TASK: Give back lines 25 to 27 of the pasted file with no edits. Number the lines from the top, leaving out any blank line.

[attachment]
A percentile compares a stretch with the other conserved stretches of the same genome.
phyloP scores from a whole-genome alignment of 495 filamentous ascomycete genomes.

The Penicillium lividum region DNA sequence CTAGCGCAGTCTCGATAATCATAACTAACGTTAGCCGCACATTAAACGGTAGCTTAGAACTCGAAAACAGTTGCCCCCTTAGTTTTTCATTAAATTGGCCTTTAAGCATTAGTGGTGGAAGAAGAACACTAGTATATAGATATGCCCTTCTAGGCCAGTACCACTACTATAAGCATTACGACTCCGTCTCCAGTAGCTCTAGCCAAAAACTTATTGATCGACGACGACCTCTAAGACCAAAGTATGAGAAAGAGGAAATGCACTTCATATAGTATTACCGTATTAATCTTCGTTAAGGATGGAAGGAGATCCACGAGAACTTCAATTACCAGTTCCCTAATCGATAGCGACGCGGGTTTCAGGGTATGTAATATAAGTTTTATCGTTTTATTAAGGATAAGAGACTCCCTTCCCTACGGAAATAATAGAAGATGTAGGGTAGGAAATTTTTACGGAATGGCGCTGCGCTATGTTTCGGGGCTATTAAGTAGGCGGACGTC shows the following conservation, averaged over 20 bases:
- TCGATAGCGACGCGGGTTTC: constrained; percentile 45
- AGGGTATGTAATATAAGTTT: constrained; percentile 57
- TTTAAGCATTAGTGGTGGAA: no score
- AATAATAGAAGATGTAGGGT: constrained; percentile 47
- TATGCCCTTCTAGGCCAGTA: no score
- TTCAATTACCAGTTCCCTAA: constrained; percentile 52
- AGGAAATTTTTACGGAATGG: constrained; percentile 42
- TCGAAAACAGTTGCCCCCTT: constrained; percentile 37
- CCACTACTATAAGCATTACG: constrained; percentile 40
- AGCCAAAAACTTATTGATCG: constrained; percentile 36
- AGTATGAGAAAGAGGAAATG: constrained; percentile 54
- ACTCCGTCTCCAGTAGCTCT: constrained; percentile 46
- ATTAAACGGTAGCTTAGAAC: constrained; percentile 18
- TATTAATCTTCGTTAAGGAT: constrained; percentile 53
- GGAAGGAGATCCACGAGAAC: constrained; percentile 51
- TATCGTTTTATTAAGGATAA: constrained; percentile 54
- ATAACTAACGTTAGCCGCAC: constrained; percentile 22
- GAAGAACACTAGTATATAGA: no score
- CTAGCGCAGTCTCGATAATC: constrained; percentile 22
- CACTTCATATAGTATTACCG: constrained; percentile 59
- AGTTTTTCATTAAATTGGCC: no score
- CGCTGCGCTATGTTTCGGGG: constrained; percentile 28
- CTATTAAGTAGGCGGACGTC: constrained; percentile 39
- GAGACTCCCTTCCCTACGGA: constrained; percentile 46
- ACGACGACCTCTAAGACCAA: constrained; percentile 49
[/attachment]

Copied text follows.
- CGCTGCGCTATGTTTCGGGG: constrained; percentile 28
- CTATTAAGTAGGCGGACGTC: constrained; percentile 39
- GAGACTCCCTTCCCTACGGA: constrained; percentile 46